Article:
Local ordinances that protect Kentuckians from sexual orientation-based discrimination by businesses would be rendered irrelevant by bill that passed a Senate committee Thursday.
The bill could have implications for an ongoing lawsuit against a Lexington apparel company that refused on religious grounds to print T-shirts requested by organizers of the city’s gay pride parade.
Stan Cave, an attorney for the conservative Family Foundation, said business owners shouldn’t be forced to grant services if doing so violates their religious beliefs.
“A person who’s exercising their right of conscience shouldn’t have to face bankruptcy because of the punitive measures that are being brought to bear through contempt and jail time and things of that nature,” Cave said.
The bill would protect businesses from being sued or having to pay punitive damages for violating local anti-discrimination, or fairness, ordinances based on sexual orientation. Those laws protect lesbian, gay, bisexual and transgender people from discrimination by businesses and in accommodations.
In 2014, the Lexington Human Rights Commission ruled that Hands On Originals violated the city’s fairness ordinance for refusing to print T-shirts for the Gay and Lesbian Services Organization.
The ruling was overturned by the Fayette Circuit Court in 2015 and is currently on appeal in the Kentucky Court of Appeals.
Chris Hartman, executive director of the Louisville-based Fairness Campaign, said the bill is a step in the wrong direction.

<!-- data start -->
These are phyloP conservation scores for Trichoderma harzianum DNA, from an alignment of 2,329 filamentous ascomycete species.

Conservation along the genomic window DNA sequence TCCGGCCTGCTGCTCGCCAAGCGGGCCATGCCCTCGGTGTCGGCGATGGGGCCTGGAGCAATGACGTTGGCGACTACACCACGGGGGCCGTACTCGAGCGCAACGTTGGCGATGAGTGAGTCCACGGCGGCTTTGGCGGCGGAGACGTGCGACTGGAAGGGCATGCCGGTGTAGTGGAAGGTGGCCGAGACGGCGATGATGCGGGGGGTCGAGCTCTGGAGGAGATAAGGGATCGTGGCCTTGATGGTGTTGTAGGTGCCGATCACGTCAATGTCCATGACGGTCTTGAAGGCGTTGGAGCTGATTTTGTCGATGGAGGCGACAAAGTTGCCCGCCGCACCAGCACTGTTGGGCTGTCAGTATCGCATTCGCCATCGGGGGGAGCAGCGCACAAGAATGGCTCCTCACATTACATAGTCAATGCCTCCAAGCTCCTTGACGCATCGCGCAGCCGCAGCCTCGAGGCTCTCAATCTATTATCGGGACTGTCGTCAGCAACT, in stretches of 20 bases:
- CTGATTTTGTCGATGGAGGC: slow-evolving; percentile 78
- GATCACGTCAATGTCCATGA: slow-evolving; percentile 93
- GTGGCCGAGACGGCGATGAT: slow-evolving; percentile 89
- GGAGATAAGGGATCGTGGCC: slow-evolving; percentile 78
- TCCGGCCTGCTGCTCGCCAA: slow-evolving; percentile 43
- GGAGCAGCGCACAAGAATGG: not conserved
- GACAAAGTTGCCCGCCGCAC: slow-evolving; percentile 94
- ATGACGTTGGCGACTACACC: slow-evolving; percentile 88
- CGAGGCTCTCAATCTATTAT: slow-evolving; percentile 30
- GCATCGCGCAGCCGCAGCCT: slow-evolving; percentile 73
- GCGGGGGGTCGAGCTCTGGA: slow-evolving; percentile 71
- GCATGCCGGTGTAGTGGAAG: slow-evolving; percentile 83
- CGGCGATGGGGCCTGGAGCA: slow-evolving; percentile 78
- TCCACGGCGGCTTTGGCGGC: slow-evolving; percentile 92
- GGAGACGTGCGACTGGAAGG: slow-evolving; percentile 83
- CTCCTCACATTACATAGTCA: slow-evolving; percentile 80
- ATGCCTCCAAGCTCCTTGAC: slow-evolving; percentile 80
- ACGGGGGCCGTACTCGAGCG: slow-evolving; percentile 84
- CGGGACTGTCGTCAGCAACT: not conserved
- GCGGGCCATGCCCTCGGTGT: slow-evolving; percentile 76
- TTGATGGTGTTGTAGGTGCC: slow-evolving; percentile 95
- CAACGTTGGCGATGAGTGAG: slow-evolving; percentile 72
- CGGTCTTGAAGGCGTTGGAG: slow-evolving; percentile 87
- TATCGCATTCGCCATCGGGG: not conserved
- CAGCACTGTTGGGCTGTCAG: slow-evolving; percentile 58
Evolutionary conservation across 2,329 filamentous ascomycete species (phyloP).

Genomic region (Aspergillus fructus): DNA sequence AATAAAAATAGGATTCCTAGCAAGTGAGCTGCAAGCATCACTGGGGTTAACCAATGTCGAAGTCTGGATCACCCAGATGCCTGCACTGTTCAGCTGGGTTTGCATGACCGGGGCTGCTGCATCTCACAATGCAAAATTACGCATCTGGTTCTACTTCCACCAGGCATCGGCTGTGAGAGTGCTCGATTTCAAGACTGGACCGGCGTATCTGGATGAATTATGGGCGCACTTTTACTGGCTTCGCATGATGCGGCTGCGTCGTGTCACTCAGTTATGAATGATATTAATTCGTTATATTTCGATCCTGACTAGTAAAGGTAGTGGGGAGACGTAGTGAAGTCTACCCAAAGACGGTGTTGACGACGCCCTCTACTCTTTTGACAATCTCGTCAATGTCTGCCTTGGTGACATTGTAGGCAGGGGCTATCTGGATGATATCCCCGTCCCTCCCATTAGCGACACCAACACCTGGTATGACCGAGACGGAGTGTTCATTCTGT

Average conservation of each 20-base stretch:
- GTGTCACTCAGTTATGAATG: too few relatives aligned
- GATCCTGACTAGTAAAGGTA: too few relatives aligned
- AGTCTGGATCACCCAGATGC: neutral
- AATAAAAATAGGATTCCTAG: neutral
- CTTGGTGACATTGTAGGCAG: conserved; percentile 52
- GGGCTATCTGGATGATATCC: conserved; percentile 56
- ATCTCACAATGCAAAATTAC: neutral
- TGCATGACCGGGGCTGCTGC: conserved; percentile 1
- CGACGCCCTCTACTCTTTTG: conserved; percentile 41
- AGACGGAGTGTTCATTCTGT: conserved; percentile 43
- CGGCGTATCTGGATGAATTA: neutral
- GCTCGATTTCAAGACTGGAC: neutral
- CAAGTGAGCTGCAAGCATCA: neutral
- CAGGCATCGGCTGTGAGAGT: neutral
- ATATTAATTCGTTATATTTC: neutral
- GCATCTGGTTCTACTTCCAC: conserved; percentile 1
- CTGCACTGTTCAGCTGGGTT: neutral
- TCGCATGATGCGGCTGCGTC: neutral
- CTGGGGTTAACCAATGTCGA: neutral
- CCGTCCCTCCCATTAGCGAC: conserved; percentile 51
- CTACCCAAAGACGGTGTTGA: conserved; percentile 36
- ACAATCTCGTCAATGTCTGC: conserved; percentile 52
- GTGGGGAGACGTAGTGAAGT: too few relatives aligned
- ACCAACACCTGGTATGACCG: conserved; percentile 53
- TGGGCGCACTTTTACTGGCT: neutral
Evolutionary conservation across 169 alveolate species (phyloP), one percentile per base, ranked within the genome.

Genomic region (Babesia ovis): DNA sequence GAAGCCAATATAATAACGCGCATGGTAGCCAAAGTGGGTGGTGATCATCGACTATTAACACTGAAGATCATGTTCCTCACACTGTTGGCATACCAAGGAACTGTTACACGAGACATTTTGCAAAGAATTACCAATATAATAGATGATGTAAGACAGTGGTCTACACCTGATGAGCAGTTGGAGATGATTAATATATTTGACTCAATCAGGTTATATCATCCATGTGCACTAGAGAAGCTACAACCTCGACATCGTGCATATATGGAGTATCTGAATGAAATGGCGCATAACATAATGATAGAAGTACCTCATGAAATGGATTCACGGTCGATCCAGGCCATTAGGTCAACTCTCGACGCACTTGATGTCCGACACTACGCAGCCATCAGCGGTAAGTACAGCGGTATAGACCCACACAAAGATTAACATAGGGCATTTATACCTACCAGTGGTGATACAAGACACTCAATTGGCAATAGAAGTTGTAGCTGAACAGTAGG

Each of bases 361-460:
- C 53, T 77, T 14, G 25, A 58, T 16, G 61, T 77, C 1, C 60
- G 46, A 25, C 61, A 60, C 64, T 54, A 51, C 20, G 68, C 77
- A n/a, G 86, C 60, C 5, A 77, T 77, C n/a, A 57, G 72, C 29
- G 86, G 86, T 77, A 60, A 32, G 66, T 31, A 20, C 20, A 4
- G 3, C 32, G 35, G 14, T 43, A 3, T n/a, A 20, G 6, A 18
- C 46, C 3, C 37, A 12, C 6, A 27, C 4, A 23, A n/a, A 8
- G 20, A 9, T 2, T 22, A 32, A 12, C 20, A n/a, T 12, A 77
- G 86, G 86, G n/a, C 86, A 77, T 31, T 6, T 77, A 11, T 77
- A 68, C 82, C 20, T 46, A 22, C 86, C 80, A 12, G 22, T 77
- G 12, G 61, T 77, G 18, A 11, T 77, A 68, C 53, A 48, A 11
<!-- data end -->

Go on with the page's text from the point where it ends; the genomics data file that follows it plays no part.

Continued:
“This definitely seeks to thwart the progress that we’re making and the achievements that we’ve already made here in the Commonwealth of Kentucky,” Hartman said.
Kentucky has eight cities with fairness laws: Louisville, Lexington, Covington, Morehead, Frankfort, Danville, Midway and the small Appalachian town of Vicco.
A statewide fairness law has been proposed for the last several years but never given an official vote in committee.
Sen. Perry Clark, a Democrat from Louisville, voted against the bill, calling it unconstitutional.
“We are not to do that — promote one person’s rights of conscience over another,” Clark said.
Several members who support the measure refused to vote because, if enacted, the bill could affect the ongoing Hands On Originals case.
Sen. Albert Robinson, a Republican from London and the bill’s primary sponsor, encouraged members to pass the bill and let courts weigh in.
“If they want to sue, let them sue and let the court decide if it’s constitutional or not,” he said.